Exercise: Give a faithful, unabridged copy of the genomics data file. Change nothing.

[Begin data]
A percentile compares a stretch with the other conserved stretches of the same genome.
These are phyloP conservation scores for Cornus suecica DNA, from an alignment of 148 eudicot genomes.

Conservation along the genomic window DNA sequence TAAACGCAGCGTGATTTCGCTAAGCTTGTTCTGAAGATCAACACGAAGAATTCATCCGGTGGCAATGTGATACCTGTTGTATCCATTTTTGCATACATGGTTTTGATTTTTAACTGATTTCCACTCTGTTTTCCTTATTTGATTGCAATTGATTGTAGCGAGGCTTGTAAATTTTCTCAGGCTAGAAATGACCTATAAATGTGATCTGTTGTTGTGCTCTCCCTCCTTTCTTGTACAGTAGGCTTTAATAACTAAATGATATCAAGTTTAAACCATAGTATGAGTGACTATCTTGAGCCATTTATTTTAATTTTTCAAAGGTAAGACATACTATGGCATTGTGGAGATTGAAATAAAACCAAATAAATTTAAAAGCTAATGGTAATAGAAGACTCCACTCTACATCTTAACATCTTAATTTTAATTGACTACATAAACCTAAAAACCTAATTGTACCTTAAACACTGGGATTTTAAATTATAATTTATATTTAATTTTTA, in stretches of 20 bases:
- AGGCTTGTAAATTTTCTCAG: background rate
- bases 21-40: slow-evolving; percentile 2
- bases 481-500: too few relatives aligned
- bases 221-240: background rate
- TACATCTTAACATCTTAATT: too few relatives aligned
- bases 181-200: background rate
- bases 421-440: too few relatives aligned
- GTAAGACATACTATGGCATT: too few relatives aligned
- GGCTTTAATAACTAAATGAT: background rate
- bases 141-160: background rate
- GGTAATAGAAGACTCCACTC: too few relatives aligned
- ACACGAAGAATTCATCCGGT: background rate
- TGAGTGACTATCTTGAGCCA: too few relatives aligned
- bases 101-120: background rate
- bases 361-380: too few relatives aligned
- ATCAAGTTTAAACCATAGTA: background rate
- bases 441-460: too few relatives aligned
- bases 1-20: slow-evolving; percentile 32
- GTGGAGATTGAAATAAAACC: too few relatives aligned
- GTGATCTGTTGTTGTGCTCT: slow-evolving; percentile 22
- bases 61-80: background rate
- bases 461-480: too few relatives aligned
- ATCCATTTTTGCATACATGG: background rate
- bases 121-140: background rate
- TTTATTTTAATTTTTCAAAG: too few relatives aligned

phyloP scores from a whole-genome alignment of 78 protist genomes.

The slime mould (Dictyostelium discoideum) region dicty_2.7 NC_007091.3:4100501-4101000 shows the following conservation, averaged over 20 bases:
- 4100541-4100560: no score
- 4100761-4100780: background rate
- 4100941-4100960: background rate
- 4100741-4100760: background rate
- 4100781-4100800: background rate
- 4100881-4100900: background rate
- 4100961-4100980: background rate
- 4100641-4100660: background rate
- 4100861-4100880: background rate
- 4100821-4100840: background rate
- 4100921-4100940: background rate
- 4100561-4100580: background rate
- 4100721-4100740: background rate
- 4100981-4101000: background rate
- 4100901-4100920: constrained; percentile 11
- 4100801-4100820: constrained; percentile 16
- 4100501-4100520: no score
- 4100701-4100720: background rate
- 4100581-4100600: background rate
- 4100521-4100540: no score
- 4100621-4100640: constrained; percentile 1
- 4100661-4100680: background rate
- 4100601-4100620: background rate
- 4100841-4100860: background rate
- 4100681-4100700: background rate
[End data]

A percentile compares a stretch with the other conserved stretches of the same genome.
These are phyloP conservation scores for Cornus suecica DNA, from an alignment of 148 eudicot genomes.

Conservation along the genomic window DNA sequence TAAACGCAGCGTGATTTCGCTAAGCTTGTTCTGAAGATCAACACGAAGAATTCATCCGGTGGCAATGTGATACCTGTTGTATCCATTTTTGCATACATGGTTTTGATTTTTAACTGATTTCCACTCTGTTTTCCTTATTTGATTGCAATTGATTGTAGCGAGGCTTGTAAATTTTCTCAGGCTAGAAATGACCTATAAATGTGATCTGTTGTTGTGCTCTCCCTCCTTTCTTGTACAGTAGGCTTTAATAACTAAATGATATCAAGTTTAAACCATAGTATGAGTGACTATCTTGAGCCATTTATTTTAATTTTTCAAAGGTAAGACATACTATGGCATTGTGGAGATTGAAATAAAACCAAATAAATTTAAAAGCTAATGGTAATAGAAGACTCCACTCTACATCTTAACATCTTAATTTTAATTGACTACATAAACCTAAAAACCTAATTGTACCTTAAACACTGGGATTTTAAATTATAATTTATATTTAATTTTTA, in stretches of 20 bases:
- AGGCTTGTAAATTTTCTCAG: background rate
- bases 21-40: slow-evolving; percentile 2
- bases 481-500: too few relatives aligned
- bases 221-240: background rate
- TACATCTTAACATCTTAATT: too few relatives aligned
- bases 181-200: background rate
- bases 421-440: too few relatives aligned
- GTAAGACATACTATGGCATT: too few relatives aligned
- GGCTTTAATAACTAAATGAT: background rate
- bases 141-160: background rate
- GGTAATAGAAGACTCCACTC: too few relatives aligned
- ACACGAAGAATTCATCCGGT: background rate
- TGAGTGACTATCTTGAGCCA: too few relatives aligned
- bases 101-120: background rate
- bases 361-380: too few relatives aligned
- ATCAAGTTTAAACCATAGTA: background rate
- bases 441-460: too few relatives aligned
- bases 1-20: slow-evolving; percentile 32
- GTGGAGATTGAAATAAAACC: too few relatives aligned
- GTGATCTGTTGTTGTGCTCT: slow-evolving; percentile 22
- bases 61-80: background rate
- bases 461-480: too few relatives aligned
- ATCCATTTTTGCATACATGG: background rate
- bases 121-140: background rate
- TTTATTTTAATTTTTCAAAG: too few relatives aligned

phyloP scores from a whole-genome alignment of 78 protist genomes.

The slime mould (Dictyostelium discoideum) region dicty_2.7 NC_007091.3:4100501-4101000 shows the following conservation, averaged over 20 bases:
- 4100541-4100560: no score
- 4100761-4100780: background rate
- 4100941-4100960: background rate
- 4100741-4100760: background rate
- 4100781-4100800: background rate
- 4100881-4100900: background rate
- 4100961-4100980: background rate
- 4100641-4100660: background rate
- 4100861-4100880: background rate
- 4100821-4100840: background rate
- 4100921-4100940: background rate
- 4100561-4100580: background rate
- 4100721-4100740: background rate
- 4100981-4101000: background rate
- 4100901-4100920: constrained; percentile 11
- 4100801-4100820: constrained; percentile 16
- 4100501-4100520: no score
- 4100701-4100720: background rate
- 4100581-4100600: background rate
- 4100521-4100540: no score
- 4100621-4100640: constrained; percentile 1
- 4100661-4100680: background rate
- 4100601-4100620: background rate
- 4100841-4100860: background rate
- 4100681-4100700: background rate